Jennifer Dellapina

Former student council member and group strategic planning director at Conill, one of the nation’s leading Latino marketing agencies

Advise: When did you first know you wanted to participate in student council? What did you hope to gain from the experience? 

I noticed that the people involved in student council were the ones who were always doing something. I had the desire to broaden my knowledge of and experience with people and cultures of differing viewpoints (and the world in general), and student council seemed like a good way to do that. I still have that desire.

Advise: How did your involvement in the National Association of Student Councils (NASC) help shape your high school, college, and career experiences?

It was amazing. I attended high school in a small town in rural Pennsylvania. When I was a junior, the NASC Conference was held about an hour from me, in the city of Pittsburgh. Attending this event was a turning point for me. It made me realize how much more there was out there, how much I could accomplish, and that there were so many inspiring people that I could learn from.

Advise: Conill is a full-service, Latino-focused advertising agency. Could you expand on some of the unique contributions the Latino community offers in this space? In the student council space as well?

Latinos in the United States are shaping our culture in every aspect. From music and food to government and medicine, Latinos are making significant contributions. This reaches the student council space because Latino students are establishing themselves as the leaders of their schools and communities. And not just in expected places like California and Texas, but all across the country.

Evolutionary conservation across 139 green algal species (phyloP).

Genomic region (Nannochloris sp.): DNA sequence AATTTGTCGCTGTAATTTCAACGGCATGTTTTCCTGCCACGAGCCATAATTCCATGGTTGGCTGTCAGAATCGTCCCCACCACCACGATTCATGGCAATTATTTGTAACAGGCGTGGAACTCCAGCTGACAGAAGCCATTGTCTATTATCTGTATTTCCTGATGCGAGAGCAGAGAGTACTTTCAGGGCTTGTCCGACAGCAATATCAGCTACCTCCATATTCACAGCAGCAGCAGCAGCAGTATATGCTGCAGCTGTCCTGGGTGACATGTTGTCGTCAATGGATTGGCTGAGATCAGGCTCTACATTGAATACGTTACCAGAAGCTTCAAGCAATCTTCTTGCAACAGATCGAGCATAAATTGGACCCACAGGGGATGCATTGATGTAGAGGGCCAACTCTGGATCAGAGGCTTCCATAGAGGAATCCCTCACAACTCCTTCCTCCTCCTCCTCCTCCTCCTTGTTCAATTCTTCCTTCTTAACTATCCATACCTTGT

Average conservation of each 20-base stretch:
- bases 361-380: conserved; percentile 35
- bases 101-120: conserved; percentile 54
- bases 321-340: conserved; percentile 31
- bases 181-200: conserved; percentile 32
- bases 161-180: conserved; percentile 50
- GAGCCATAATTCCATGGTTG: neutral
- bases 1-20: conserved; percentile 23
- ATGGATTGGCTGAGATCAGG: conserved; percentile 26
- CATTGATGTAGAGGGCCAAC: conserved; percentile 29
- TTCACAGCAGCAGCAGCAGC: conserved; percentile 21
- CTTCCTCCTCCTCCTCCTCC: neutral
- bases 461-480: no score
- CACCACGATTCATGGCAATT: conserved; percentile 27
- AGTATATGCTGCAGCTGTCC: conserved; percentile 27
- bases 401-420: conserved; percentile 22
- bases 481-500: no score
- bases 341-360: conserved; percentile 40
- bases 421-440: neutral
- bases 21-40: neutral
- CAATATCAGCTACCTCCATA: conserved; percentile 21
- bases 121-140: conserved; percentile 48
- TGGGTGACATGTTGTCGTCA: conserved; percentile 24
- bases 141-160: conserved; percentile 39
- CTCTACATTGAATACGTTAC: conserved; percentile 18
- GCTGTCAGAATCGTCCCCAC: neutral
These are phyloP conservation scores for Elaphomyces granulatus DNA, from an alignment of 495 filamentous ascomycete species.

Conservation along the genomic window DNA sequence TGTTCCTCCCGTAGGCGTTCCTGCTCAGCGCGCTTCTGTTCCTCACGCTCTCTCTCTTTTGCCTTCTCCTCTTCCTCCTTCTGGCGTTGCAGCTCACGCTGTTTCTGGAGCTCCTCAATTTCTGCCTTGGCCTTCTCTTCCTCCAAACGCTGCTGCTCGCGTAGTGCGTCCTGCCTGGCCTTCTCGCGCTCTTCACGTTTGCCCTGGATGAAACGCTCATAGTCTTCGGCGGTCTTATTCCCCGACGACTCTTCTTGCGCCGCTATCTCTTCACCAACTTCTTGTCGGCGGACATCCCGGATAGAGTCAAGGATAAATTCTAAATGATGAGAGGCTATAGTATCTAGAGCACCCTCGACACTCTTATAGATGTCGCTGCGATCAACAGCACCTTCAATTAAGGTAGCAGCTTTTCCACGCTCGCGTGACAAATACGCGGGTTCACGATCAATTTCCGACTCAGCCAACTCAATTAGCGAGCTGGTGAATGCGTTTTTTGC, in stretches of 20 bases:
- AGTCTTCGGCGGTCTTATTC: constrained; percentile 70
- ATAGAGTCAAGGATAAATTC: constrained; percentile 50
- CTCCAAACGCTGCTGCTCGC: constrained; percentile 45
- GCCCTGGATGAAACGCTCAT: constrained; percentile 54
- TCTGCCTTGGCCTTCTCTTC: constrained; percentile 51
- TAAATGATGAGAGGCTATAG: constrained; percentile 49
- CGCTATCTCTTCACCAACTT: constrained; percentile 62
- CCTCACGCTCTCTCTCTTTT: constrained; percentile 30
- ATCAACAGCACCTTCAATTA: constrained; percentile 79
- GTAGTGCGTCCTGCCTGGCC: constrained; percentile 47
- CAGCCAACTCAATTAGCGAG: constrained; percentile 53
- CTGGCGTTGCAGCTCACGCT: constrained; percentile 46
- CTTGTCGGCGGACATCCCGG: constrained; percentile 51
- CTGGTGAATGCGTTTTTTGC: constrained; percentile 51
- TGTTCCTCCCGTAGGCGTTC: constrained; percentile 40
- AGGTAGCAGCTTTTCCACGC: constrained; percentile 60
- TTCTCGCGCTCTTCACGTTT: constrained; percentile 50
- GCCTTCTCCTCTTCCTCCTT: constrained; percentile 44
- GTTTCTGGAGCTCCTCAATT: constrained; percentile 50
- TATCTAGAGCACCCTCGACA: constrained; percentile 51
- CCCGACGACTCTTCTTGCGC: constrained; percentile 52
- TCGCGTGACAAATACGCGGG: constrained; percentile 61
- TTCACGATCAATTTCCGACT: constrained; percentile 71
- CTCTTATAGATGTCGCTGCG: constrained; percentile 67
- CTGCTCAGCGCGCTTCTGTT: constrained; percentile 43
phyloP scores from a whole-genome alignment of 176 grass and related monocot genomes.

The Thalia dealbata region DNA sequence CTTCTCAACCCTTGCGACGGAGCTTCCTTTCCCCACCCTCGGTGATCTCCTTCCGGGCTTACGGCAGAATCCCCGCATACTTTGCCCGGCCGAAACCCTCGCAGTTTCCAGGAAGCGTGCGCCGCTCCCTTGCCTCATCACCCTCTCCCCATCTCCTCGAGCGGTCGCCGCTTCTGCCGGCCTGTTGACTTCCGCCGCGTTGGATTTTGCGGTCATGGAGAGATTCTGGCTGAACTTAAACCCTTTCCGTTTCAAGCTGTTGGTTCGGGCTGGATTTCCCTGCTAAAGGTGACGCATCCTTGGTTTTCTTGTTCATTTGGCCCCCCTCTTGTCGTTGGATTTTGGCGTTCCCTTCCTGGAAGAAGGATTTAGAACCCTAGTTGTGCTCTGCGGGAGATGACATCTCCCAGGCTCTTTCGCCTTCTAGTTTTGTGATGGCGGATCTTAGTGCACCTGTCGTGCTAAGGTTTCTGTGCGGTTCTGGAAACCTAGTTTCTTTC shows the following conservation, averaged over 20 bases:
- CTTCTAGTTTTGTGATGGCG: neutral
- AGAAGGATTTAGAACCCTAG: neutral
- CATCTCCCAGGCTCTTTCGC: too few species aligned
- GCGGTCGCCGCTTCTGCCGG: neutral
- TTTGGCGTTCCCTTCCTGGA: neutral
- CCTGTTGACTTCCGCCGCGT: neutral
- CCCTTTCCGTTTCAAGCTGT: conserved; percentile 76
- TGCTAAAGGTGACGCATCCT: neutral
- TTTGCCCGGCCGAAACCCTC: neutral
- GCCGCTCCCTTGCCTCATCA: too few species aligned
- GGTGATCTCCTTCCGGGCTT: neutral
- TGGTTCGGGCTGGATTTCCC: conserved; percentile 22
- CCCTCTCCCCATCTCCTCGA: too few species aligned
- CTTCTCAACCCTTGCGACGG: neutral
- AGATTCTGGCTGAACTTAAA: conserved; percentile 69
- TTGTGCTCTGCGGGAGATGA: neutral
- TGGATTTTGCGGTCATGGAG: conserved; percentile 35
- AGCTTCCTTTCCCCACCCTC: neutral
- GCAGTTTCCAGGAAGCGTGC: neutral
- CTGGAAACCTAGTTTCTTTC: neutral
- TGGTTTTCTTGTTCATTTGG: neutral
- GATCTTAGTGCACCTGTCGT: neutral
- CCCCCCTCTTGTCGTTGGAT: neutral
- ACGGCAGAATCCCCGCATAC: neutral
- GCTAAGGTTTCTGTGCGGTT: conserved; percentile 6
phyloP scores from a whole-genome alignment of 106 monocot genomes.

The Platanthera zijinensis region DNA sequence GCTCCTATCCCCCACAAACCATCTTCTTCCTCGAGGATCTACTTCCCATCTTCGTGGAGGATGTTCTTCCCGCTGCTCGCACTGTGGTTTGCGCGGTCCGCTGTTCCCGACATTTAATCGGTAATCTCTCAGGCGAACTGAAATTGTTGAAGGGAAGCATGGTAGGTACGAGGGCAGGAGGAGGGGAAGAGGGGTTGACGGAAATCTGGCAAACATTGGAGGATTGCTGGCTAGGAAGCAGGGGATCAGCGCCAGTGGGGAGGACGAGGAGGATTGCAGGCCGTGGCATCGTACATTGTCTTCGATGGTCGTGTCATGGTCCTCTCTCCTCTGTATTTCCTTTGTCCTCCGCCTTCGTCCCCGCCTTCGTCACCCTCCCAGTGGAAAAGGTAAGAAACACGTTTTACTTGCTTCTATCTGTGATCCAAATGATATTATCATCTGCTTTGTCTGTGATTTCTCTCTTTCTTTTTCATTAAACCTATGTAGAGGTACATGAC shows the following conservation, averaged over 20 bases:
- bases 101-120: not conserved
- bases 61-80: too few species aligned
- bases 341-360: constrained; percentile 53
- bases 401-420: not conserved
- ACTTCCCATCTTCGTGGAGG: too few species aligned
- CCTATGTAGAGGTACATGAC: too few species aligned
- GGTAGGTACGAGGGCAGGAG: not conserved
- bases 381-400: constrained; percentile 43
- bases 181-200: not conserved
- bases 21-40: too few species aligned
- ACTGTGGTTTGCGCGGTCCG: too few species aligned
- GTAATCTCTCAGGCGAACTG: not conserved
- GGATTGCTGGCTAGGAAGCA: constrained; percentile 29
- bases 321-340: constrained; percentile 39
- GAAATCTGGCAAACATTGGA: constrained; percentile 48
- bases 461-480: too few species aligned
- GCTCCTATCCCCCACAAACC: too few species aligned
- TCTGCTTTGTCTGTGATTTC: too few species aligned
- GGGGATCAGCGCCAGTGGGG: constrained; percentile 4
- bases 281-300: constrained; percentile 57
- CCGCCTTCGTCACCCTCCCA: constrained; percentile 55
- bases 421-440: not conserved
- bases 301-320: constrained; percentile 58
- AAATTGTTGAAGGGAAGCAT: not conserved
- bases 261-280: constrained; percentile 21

Advise: In your own words, why is it important that today’s students focus on the idea of being global citizens? 

There is absolutely no substitute for this kind of experience. You will be a better person, and contribute to the world being a better place, if you understand more perspectives. You can only do that by getting to know more people, from more cultures, with more varied backgrounds.

Advise: What would you say to a student who is considering joining student council?

That’s a no-brainer: Do it. Why would you pass up the chance to broaden your worldview and learn the skills it takes to become a leader?

Advise: How did your involvement in student council make you a better leader? 

Before student council, I thought I had a clear understanding of what needed to be done to make the school stronger. But once I joined, I learned so much about what others needed-things I hadn’t considered, given my limited perspective. Once you start to see the world through others’ eyes, you can relate much better. And a great leader has to consider her constituents. She might have an incredible vision, but it isn’t worthwhile if people can’t relate to it.

Advise: Did the service work you did with student council ignite an interest in helping others? How so? 

Rather than ignite an interest, I think it stoked it—many of those who joined student council, including me, already had a desire to make a positive impact on the community. Student council gave us the opportunity to do that and taught us how to create successful philanthropic campaigns. —